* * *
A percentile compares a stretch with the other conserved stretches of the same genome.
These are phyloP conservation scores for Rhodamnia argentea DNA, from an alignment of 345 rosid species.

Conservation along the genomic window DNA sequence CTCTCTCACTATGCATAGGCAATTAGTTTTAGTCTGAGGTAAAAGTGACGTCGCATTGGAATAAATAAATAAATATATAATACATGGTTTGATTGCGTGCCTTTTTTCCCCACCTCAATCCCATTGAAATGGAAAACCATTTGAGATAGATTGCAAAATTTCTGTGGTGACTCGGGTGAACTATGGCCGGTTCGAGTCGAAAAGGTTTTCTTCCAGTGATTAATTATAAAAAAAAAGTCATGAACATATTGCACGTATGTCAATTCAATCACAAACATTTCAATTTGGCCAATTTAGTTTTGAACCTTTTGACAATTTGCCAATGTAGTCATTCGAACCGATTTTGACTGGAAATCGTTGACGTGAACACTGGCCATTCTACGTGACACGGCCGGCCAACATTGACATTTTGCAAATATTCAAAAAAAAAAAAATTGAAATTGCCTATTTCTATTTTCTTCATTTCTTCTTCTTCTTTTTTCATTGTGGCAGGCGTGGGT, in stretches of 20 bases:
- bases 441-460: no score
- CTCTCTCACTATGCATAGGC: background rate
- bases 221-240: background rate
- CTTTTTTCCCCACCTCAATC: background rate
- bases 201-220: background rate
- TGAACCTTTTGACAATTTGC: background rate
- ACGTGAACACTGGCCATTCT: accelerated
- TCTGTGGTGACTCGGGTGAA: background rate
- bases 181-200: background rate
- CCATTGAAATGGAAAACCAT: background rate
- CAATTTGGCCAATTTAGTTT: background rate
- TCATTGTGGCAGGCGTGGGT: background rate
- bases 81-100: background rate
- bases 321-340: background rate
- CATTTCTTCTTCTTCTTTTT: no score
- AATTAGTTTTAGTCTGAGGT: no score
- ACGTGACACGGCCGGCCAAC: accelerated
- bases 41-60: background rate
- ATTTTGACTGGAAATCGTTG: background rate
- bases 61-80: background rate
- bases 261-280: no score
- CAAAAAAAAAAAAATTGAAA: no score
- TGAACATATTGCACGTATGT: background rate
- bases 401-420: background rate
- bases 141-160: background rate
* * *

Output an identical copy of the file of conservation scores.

A percentile compares a stretch with the other conserved stretches of the same genome.
These are phyloP conservation scores for Rhodamnia argentea DNA, from an alignment of 345 rosid species.

Conservation along the genomic window DNA sequence CTCTCTCACTATGCATAGGCAATTAGTTTTAGTCTGAGGTAAAAGTGACGTCGCATTGGAATAAATAAATAAATATATAATACATGGTTTGATTGCGTGCCTTTTTTCCCCACCTCAATCCCATTGAAATGGAAAACCATTTGAGATAGATTGCAAAATTTCTGTGGTGACTCGGGTGAACTATGGCCGGTTCGAGTCGAAAAGGTTTTCTTCCAGTGATTAATTATAAAAAAAAAGTCATGAACATATTGCACGTATGTCAATTCAATCACAAACATTTCAATTTGGCCAATTTAGTTTTGAACCTTTTGACAATTTGCCAATGTAGTCATTCGAACCGATTTTGACTGGAAATCGTTGACGTGAACACTGGCCATTCTACGTGACACGGCCGGCCAACATTGACATTTTGCAAATATTCAAAAAAAAAAAAATTGAAATTGCCTATTTCTATTTTCTTCATTTCTTCTTCTTCTTTTTTCATTGTGGCAGGCGTGGGT, in stretches of 20 bases:
- bases 441-460: no score
- CTCTCTCACTATGCATAGGC: background rate
- bases 221-240: background rate
- CTTTTTTCCCCACCTCAATC: background rate
- bases 201-220: background rate
- TGAACCTTTTGACAATTTGC: background rate
- ACGTGAACACTGGCCATTCT: accelerated
- TCTGTGGTGACTCGGGTGAA: background rate
- bases 181-200: background rate
- CCATTGAAATGGAAAACCAT: background rate
- CAATTTGGCCAATTTAGTTT: background rate
- TCATTGTGGCAGGCGTGGGT: background rate
- bases 81-100: background rate
- bases 321-340: background rate
- CATTTCTTCTTCTTCTTTTT: no score
- AATTAGTTTTAGTCTGAGGT: no score
- ACGTGACACGGCCGGCCAAC: accelerated
- bases 41-60: background rate
- ATTTTGACTGGAAATCGTTG: background rate
- bases 61-80: background rate
- bases 261-280: no score
- CAAAAAAAAAAAAATTGAAA: no score
- TGAACATATTGCACGTATGT: background rate
- bases 401-420: background rate
- bases 141-160: background rate